Spoiler free section begins here.
Alias is one the most unbelievable, unrealistic, outlandish shows on television. Despite this, or perhaps because of it, it's also one of the most exciting and definitely the most fun. And if the thrill-a-minute ride of season one wasn't enough, season two really takes it up a notch.
Sydney Bristow (Jennifer Garner) is back as the double agent who works for the CIA and the evil organization known as SD-6. Sloane (Ron Rifkin) is the leader of SD-6, and Agent Vaughn (Michael Vartan) is Sydney's handler. He's also her would-be lover. Add to the mix another double agent who happens to be Sydney's father (Victor Garber), and you have a show that seems like it would be too weird to work. But it does.
What surprises me most about this series is the fact that the action, and the reason for the action, is often the least important aspect of any particular episode. Sure, it gets all the glory, but the whole idea of chasing Rambaldi artifacts is nothing more than Hitchcock's McGuffin. These chases are a means to get the characters in motion, but in the end they mean little (if you doubt this, look at how quickly and easily every "important" event is brushed under the rug before the next episode). What matters, however, is how the characters react and grow.
For example, season two continues the trend of letting the secondary characters in on the big picture. They're not around just to give Sydney someone to talk with when she's not at work. Instead, they have a life of their own; a life that is vitally important to the show, with intrigues that really drive the show's emotion. In season two, Will (Bradley Cooper) gets a bigger roll, and it's plausible and exciting. Francie (Merrin Dungey) even gets in on the act. These "smaller characters," and many others, are used and developed throughout the show, an idea that other television shows can learn from.
Season two also features more humor, and this can only mean one thing. Yep, more Marshall. Lots more. This character, played perfectly by Kevin Weisman, adds the much-needed comic relief to the show, and at times, he's outright hilarious. Add some subtle humor provided by Will, Vaughn, Weiss (Greg Grunberg), and even Jack, and you have some great stuff.
But that doesn't mean this season turns its back on the bread and butter of the series. If anything, the action and excitement have multiplied. Sydney goes on 33 missions (yes, I counted), many with counter-missions for the CIA. That's an awful lot of action and suspense for 22 one-hour episodes. Of course, for all those fan boys out there, this equates to 19 wigs (I counted) and even more sexy, revealing outfits, another of the series' best traits.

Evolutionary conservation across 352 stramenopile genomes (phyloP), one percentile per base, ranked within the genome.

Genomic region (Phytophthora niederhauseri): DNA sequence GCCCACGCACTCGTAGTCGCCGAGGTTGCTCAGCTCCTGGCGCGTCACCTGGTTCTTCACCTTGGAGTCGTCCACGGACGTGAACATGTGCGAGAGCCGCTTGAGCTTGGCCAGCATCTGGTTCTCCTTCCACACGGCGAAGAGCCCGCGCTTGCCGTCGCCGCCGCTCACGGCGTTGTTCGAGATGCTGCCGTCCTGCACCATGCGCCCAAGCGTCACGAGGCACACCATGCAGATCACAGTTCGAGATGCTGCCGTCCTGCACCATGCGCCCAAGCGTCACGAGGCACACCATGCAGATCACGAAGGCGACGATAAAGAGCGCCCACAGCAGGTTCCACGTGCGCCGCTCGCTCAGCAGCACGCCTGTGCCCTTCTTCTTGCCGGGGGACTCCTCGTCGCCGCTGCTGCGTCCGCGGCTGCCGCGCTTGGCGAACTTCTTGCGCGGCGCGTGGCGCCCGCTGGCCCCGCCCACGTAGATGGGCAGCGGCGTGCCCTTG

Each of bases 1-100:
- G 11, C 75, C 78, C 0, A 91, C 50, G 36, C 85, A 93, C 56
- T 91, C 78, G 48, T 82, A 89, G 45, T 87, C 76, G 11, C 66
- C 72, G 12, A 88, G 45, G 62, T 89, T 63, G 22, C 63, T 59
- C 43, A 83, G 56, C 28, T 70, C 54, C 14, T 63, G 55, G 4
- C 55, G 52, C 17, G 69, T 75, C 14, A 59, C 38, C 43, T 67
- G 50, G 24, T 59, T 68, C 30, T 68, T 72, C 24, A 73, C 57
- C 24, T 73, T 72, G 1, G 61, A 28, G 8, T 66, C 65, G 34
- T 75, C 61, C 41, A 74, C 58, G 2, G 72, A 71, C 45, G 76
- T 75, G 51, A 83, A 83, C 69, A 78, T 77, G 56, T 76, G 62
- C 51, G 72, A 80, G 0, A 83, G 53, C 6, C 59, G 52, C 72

Yet all these missions does have a downside. In order to get in and out of so many missions, the audience is required to suspend their disbelief through some really hard-to-swallow moments. These become readily apparent when watching too many episodes in a row, which is now easy to do with the DVD set. What's worse, much of the tension surrounding the cliffhangers is lessened when the outcome is so easily viewed. The show is written and directed with an idea that each episode will be viewed seven days after the previous one. Season two may stand up to quick viewing better than the first, but it should still be enjoyed slowly.
The show glosses over some realism to get to the heart of matters, but it's for the best. Instead, the series focuses on the action and great subplots for both the main characters and the secondary ones. Sure, I recommend taking it slowly to get the full effect of the tension, but there's little question about how much enjoyment is packed into these six discs.
End of spoiler free section.
WARNING: The following episode-by-episode section includes lots of spoilers. Read at your own risk.
Episode One: The Enemy Walks In
This is the perfect way to start the season. Structured in the classical Alias flashback style, the episode recaps what took place during the season finale, ties up most of the loose ends, manages to create a plethora of new subplots, and still has time to send Sydney on two action-packed missions. The only problems with this episode is the ease with which Jack is able to avert Sloane's suspicions and the fact that Sydney shows no ill effects from being shot in the shoulder, not even a scar.
Episode Two: Trust Me
Although this episode includes plenty of outrageous situations for Sydney, it's still a set-up piece for the season's subplots. This is great because it adds some depth to the supporting characters and still manages to keep that thrill-a-minute aspect we've all come to love about the series. The best subplot involves Will, who is found guilty of drug addiction. The writers really know how to make Will's life hell, don't they?
Episode Three: Cipher